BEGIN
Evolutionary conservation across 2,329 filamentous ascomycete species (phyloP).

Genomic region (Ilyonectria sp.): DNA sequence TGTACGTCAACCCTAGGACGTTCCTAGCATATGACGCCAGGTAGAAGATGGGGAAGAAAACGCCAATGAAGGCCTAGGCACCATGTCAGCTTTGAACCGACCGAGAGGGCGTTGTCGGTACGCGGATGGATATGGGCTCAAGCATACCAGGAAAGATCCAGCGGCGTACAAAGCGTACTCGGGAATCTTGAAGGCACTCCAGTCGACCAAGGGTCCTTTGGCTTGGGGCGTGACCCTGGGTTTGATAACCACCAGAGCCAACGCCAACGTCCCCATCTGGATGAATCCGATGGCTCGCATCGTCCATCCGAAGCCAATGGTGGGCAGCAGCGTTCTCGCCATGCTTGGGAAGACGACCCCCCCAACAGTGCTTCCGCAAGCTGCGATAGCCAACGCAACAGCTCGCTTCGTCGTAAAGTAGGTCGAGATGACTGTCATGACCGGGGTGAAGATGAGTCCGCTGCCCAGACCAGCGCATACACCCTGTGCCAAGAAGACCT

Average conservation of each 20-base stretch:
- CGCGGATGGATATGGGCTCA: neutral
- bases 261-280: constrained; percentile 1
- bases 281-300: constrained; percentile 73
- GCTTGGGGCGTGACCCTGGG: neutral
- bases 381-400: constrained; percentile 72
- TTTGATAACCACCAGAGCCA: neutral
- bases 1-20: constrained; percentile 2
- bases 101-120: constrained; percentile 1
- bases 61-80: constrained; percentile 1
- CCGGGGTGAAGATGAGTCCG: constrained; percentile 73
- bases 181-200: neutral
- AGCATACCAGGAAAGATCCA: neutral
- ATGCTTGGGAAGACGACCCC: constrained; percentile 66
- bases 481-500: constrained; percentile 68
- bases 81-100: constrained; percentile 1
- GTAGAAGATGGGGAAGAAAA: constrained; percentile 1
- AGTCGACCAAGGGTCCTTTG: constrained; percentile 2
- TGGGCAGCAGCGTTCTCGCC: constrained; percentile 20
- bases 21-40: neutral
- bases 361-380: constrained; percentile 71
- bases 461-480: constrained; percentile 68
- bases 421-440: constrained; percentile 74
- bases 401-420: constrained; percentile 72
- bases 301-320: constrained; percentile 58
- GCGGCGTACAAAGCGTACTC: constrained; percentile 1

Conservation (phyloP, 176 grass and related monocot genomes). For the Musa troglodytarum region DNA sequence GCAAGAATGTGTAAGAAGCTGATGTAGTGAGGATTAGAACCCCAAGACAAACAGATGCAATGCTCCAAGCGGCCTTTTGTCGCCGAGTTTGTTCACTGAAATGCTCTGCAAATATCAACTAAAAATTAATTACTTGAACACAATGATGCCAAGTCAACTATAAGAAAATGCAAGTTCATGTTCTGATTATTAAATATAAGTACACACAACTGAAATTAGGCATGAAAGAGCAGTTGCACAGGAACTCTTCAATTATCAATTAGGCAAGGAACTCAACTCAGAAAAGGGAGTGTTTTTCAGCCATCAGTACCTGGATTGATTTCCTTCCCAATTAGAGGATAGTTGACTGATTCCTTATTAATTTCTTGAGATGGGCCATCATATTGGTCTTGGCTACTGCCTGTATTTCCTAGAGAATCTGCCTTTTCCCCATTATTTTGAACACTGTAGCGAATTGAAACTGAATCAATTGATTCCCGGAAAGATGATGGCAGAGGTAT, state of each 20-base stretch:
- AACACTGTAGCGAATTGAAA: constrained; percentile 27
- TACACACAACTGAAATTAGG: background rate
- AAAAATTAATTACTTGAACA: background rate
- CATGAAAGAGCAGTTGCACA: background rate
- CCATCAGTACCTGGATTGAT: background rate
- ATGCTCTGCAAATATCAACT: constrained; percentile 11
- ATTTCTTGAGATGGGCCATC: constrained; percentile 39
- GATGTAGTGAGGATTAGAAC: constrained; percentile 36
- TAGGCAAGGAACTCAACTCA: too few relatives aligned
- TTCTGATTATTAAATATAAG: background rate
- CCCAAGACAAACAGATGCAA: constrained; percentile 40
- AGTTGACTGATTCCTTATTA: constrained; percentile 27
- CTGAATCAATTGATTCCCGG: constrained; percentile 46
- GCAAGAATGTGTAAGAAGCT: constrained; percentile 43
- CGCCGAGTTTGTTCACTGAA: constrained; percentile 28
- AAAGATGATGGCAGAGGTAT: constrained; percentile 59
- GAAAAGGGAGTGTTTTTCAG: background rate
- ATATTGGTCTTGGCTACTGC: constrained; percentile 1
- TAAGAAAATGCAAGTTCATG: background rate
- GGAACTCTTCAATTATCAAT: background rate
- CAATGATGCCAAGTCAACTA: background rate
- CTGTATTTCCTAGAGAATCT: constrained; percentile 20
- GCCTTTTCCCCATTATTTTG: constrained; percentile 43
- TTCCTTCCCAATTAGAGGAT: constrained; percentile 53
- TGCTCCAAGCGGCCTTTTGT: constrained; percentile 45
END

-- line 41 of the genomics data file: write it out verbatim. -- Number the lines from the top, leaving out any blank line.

- AGTTGACTGATTCCTTATTA: constrained; percentile 27